All car setups have a different braking action. Just about every variable in a car can make braking a little different. Obviously weight and gearing probably make the biggest difference.

        • #7
          In the early days of the hobby I remember adding “power brakes” to our controllers by wiring a battery into the brake wire. Can’t remember the details, but I remember the cars creeping backwards when not applying power.

          Comment


          • #8
            that's odd. Creeping backwards? heck, given that you had made the start line error braking with the reverse D cell, ours tried to parallel park back into the adjacent lane behind the start/finish line! Lol.
            it wasn't death, but you'd surely get to the first corner behind everybody else because you were too sideways (and behind everybody as well) off the line.
            and that was from only a single cell 1.5V battery. i can't imagine anything less strong in terms of backing up unless the controller wasn't working properly (or the braids maybe?).
            i spent two races trying to make it work and got it pretty good at the sharp corners but trying to go through the road course part, i quickly ditched it.
            if i hijacked this thread, i apologize.
            Speed

            Comment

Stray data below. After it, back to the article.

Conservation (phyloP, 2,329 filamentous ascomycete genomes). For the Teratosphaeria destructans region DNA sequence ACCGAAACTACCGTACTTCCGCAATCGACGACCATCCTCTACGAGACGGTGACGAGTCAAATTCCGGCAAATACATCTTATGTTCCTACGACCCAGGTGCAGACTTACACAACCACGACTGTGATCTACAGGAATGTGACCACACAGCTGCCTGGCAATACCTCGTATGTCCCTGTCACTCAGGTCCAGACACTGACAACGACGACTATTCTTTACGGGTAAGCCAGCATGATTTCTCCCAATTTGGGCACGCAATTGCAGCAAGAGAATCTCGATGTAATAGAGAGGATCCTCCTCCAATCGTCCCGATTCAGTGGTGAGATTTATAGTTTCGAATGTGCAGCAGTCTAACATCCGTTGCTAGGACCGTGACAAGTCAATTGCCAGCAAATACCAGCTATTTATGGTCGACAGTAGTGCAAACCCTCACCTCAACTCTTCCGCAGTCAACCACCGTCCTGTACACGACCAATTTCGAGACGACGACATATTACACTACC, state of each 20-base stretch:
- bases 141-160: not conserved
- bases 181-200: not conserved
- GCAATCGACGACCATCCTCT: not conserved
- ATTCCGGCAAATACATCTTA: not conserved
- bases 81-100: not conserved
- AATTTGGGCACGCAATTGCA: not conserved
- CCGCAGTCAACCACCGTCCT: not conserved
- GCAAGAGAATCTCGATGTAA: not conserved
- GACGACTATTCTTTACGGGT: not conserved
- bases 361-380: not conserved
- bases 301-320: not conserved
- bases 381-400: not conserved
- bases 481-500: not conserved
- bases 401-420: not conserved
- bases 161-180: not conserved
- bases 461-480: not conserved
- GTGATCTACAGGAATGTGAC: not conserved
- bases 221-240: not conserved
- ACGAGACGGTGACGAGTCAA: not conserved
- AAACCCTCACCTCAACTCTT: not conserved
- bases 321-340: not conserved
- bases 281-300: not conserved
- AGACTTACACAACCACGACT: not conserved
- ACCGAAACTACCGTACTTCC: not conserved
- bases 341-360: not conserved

• slothead
              slothead commented
              Editing a comment
              Actually, if anyone did the hijacking it was me.

          • #9
            The setups that were tried at our little track had a switch on the brake wire. It was turned off at the starting line and turned on once the race started. No creeping that way.
            Matt B
            So. In
            Crashers

            Comment


            • #10
              Normally with standard controllers that have a third connection, when the controller trigger is in the all the way off position it completes a circuit with the ground wire which provides a path for the current generated by the spinning armature which slows the motor. That's why disconnecting the brake cable disables the braking action. And, yup in the good ole' days some tracks allowed battery powered brake boxes but I never had one.

              Comment


              • slothead
                slothead commented
                Editing a comment
                Glad to see you contributing again.

            • #11
              If you want to try an experiment connect the shafts of two motors together and apply ~12 volts to one of them. If those were regular Scalexrtic black stripe motors they would be spinning at about 20K RPM. If you were to measure across the terminals of the driven motor you would read about 8 volts, but the polarity would be the opposite of the applied voltage. If you were to short the terminals of the driven motor both motors would slow down considerably and the amp draw of the drive motor would go up.

              Comment